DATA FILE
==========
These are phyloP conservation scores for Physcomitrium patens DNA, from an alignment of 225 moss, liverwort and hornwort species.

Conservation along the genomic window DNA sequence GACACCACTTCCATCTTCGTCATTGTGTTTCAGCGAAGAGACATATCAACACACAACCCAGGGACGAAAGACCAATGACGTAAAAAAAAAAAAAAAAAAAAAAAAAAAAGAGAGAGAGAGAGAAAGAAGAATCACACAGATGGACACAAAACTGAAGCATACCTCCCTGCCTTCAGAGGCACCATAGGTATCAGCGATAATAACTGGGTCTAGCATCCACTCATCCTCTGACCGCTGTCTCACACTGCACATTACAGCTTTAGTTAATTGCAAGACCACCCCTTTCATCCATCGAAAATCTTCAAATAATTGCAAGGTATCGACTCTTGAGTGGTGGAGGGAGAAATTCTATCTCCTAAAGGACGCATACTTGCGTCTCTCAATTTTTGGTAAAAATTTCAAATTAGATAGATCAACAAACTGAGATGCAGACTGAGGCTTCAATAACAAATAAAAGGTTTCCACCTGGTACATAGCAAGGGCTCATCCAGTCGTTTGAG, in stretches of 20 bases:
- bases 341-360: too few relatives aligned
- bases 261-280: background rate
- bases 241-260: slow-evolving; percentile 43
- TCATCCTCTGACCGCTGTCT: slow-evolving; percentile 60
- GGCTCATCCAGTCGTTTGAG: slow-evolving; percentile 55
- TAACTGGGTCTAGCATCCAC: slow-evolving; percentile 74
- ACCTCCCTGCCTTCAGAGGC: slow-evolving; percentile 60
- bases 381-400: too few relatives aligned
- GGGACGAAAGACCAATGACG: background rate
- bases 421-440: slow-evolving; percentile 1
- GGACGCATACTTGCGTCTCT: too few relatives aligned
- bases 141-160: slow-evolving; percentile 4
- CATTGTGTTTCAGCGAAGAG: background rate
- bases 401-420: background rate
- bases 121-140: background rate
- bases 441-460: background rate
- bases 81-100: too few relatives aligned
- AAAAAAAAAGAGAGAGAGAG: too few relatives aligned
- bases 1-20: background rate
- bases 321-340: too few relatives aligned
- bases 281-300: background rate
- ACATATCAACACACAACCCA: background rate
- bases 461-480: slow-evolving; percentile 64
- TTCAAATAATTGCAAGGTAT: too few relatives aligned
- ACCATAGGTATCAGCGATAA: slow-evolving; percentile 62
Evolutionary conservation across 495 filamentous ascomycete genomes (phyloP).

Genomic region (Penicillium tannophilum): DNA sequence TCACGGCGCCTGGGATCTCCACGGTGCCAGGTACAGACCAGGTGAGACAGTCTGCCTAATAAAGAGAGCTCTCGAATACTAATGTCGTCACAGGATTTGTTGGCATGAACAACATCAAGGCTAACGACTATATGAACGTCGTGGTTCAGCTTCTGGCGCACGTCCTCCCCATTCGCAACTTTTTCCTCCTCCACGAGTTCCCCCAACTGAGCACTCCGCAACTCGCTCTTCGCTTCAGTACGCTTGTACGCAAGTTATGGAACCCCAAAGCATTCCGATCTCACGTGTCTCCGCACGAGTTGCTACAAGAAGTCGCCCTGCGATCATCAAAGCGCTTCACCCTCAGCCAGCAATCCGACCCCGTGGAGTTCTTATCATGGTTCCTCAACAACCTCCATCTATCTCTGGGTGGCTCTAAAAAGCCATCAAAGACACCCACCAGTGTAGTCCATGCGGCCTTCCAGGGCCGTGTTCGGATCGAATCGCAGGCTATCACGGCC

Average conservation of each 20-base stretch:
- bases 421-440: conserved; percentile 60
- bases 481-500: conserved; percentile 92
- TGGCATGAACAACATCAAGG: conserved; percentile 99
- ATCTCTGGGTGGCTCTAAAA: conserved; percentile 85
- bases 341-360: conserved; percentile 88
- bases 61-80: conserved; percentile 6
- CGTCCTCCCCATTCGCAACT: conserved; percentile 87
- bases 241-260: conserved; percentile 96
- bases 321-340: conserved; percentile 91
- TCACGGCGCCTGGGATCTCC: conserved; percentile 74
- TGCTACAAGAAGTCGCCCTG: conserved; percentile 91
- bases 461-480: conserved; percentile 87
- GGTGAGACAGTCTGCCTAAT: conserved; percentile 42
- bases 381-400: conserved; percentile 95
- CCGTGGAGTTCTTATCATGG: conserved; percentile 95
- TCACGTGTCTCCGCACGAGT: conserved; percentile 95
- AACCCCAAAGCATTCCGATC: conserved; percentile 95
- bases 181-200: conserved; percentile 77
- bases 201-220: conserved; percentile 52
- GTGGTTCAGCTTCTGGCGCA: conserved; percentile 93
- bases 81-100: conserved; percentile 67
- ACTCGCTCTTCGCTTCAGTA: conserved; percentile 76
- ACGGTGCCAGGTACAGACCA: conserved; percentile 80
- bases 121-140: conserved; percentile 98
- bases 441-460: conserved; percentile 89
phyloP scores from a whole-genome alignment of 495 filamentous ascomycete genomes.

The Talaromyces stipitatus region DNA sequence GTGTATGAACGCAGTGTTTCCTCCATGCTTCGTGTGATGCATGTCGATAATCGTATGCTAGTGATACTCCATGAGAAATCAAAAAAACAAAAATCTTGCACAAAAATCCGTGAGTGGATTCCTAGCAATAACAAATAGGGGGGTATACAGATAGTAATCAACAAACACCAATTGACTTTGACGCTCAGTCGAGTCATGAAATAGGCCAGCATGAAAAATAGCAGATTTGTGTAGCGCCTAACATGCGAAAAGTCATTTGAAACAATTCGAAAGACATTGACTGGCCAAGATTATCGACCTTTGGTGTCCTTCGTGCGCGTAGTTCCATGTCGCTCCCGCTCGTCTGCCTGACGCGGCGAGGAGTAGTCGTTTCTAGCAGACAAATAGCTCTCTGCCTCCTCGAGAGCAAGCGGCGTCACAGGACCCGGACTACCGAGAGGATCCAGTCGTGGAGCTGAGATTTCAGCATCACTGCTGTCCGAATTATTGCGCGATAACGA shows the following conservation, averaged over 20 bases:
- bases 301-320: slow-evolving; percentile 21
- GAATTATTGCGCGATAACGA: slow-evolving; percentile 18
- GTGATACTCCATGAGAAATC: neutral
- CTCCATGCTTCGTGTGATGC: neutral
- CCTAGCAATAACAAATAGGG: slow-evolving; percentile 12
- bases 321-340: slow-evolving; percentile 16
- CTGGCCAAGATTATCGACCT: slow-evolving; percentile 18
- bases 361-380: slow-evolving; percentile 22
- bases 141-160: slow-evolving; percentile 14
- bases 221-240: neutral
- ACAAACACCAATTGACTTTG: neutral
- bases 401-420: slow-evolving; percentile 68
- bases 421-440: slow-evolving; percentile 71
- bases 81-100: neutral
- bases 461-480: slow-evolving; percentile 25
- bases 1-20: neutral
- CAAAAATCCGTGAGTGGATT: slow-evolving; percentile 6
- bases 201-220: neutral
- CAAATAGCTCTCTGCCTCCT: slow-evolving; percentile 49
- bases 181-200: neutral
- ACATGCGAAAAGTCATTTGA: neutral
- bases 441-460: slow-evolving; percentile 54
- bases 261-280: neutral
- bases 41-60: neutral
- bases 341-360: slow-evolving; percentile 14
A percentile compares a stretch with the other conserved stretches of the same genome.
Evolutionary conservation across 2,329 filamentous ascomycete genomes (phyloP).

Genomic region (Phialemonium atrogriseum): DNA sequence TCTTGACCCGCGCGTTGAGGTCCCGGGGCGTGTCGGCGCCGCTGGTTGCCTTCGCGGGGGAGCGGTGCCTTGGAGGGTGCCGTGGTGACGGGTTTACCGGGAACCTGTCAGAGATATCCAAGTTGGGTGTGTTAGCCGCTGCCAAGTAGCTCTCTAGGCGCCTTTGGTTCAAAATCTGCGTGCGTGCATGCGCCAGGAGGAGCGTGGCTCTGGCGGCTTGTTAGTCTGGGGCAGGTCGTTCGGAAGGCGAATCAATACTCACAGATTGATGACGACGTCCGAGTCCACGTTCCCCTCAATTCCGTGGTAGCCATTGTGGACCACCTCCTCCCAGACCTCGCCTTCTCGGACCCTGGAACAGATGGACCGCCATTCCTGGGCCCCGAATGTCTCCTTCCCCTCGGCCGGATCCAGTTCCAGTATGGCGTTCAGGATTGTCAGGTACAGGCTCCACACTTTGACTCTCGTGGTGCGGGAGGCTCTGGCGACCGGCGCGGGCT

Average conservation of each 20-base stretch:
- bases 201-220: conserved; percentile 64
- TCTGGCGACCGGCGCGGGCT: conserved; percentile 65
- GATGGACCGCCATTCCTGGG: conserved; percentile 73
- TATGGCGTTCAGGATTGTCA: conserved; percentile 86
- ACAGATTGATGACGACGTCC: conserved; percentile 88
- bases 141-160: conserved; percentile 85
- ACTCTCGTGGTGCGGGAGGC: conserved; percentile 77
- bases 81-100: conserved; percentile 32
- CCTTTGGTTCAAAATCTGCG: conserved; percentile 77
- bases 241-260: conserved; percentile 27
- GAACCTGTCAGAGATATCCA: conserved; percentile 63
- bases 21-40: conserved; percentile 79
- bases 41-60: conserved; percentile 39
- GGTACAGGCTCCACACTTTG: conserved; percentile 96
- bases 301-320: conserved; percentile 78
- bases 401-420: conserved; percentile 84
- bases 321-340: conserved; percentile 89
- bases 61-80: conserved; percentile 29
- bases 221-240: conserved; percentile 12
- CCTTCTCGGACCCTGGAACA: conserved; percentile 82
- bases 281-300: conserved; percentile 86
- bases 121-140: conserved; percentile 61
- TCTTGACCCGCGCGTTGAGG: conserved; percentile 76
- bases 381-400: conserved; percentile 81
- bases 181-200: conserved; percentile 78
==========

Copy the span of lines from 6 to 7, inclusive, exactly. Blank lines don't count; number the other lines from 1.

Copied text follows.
- TCATCCTCTGACCGCTGTCT: slow-evolving; percentile 60
- GGCTCATCCAGTCGTTTGAG: slow-evolving; percentile 55